News / Health

Studies Show Smoking Affects Both Mental, Physical Health

Studies Show Smoking Affects Both Mental, Physical Health
Studies Show Smoking Affects Both Mental, Physical Health

Multimedia

Carol Pearson

It is well known that smoking is bad for you.  But just how bad? Three new studies about cigarette smoking show it is more harmful than previously thought for both physical and mental health.

U.S. Surgeon General Regina Benjamin recently issued a statement on the impact tobacco smoke has on the human body.

"This report concludes that damage from tobacco smoke is immediate," said Benjamin.

Dr. Benjamin said smoke enters the blood stream quickly and affects every organ. She said even occasional smoking or breathing other people's smoke can lead to serious illness or death.

"One cigarette, or exposure to some second hand smoke, may cause a heart attack," added Benjamin.

Dr. Benjamin told people who are trying to quit not to give on up trying.   

Smoking cigarettes is common in the military, especially in war zones. Military veterans who suffer from post traumatic stress disorder often turn to tobacco for help in regaining an even mood.  That's what Walter Williams did when he served in Vietnam.

"I started to smoke in the military.  It seemed to be what everybody was doing," recalled Williams.

Professor Miles McFall and Dr. Andrew Saxon from the Veterans Affairs Hospital in Seattle studied more than 900 veterans.  Doctors treated half of the veterans for post traumatic stress syndrome (PTSD) while also treating them for their smoking habit.  The other half were treated for PTSD but went to a separate program to quit smoking.  

Saxon: "Veterans who received that integrated care, intervention, from their mental health clinician in the PTSD clinic, twice the number quit smoking as those who were referred to a smoking cessation clinic."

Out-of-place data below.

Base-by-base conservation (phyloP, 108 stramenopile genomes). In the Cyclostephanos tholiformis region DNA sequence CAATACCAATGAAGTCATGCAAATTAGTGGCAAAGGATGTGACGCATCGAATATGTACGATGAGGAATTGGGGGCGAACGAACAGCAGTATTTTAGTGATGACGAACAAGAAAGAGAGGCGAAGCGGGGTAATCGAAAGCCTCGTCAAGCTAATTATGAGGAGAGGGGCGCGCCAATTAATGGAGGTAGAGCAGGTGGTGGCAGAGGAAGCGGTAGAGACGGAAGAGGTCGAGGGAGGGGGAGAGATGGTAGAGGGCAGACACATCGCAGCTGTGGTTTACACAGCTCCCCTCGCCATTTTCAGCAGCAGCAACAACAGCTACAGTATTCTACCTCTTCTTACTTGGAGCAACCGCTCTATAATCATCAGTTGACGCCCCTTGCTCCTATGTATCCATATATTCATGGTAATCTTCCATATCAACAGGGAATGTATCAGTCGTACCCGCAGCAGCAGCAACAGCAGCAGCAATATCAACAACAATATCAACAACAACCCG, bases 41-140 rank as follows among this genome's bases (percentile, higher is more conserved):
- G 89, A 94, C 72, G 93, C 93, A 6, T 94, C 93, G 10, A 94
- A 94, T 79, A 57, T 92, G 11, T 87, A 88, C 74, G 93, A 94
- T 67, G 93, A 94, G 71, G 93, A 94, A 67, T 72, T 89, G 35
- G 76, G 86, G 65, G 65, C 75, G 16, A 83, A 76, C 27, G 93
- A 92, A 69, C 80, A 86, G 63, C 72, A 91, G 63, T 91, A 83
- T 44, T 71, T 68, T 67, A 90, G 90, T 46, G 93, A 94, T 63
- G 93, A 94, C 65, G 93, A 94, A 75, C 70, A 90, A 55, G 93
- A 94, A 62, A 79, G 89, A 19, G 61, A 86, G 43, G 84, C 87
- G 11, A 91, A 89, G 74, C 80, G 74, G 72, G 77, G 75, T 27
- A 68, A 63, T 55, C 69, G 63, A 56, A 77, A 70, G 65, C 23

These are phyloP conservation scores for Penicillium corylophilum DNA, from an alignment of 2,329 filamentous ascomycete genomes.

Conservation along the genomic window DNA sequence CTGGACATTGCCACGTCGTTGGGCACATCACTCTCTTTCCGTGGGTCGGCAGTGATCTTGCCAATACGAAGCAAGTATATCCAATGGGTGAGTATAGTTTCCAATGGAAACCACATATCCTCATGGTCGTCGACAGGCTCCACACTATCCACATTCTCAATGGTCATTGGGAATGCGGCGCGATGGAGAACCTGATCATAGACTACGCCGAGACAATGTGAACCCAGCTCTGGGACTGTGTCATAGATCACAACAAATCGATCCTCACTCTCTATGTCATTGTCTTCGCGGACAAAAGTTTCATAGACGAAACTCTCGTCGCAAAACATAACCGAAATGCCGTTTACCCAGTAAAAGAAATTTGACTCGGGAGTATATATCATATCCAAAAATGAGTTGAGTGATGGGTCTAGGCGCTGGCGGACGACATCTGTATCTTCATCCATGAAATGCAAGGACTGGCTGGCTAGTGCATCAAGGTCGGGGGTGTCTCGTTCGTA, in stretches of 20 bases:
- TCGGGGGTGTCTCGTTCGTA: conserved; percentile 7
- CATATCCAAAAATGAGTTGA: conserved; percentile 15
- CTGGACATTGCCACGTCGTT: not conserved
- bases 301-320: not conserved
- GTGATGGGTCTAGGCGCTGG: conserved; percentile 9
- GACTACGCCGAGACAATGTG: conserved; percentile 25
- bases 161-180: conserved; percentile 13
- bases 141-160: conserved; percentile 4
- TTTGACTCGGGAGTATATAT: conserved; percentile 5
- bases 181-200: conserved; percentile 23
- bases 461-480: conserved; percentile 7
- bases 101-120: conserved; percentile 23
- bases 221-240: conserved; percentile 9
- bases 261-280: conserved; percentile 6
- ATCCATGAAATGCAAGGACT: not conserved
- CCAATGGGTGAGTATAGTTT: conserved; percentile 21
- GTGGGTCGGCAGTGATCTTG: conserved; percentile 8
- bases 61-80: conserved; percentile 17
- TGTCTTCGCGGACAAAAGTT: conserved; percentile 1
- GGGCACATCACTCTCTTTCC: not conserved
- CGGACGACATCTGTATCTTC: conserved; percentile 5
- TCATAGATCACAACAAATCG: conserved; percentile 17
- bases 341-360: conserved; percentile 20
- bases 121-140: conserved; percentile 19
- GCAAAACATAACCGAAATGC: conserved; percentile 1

McFall: "There was no worsening of psychiatric conditions connected to quitting smoking."

In fact, a study from Brown University found quitting makes people happier.   This study involved a group of 200-plus smokers who wanted to quit. They got a nicotine patch and counseling and then agreed on a quit date. Those participating in the study took a standardized test for symptoms of depression before the quit date and then at various intervals afterwards.

"Those people who were the most successful, who quit and stayed quit, came in with relatively low levels of depressive symptoms," said Professor Christopher Kahler who led the study.

In contrast, Kahler found that people who quit and then relapsed, were in better moods when they didn't smoke and then became depressed when they went back to smoking.

"If anything, people are feeling better when they are not smoking compared to when they are," added Kahler.

Kahler says he hopes the study inspires people to stop smoking, especially when they realize that quitting can lead to a happier, healthier life and not long-term deprivation.

You May Like

ASEAN Ministers Set to Push for South China Sea Agreements

According to documents obtained by VOA Khmer, ministers will stand up for 'freedom of navigation, unimpeded lawful maritime commerce, trade and over flight' More

Puerto Rico Defaults on $58M Debt Payment

Payment was due Saturday, default is first in country's 117 years as a United States possession More

Turkish Public Fears Jihadists More Than Kurds

Turkey facing twin threats of terrorism by Islamic State and PKK Kurdish separatists, says President Erdogan’s ruling AK Party More

This forum has been closed.
Comments
     
There are no comments in this forum. Be first and add one

Featured Videos

Your JavaScript is turned off or you have an old version of Adobe's Flash Player. Get the latest Flash player.
Iraqi Yazidis Fear Death of Their Communityi
X
Sharon Behn
August 03, 2015 2:23 PM
A year ago on August 3, Islamic State militants stormed the homelands of Iraq’s Yazidi minority, killing hundreds of men and enslaving thousands of women. The scenes of desperate Yazidi families crowding on the top of Sinjar mountain without food or water spurred Kurdish fighters into action, an emergency airlift and the start of the U.S. airstrike campaign against the Islamic State Sunni extremists. VOA's Sharon Benh reports from northern Iraq.
Video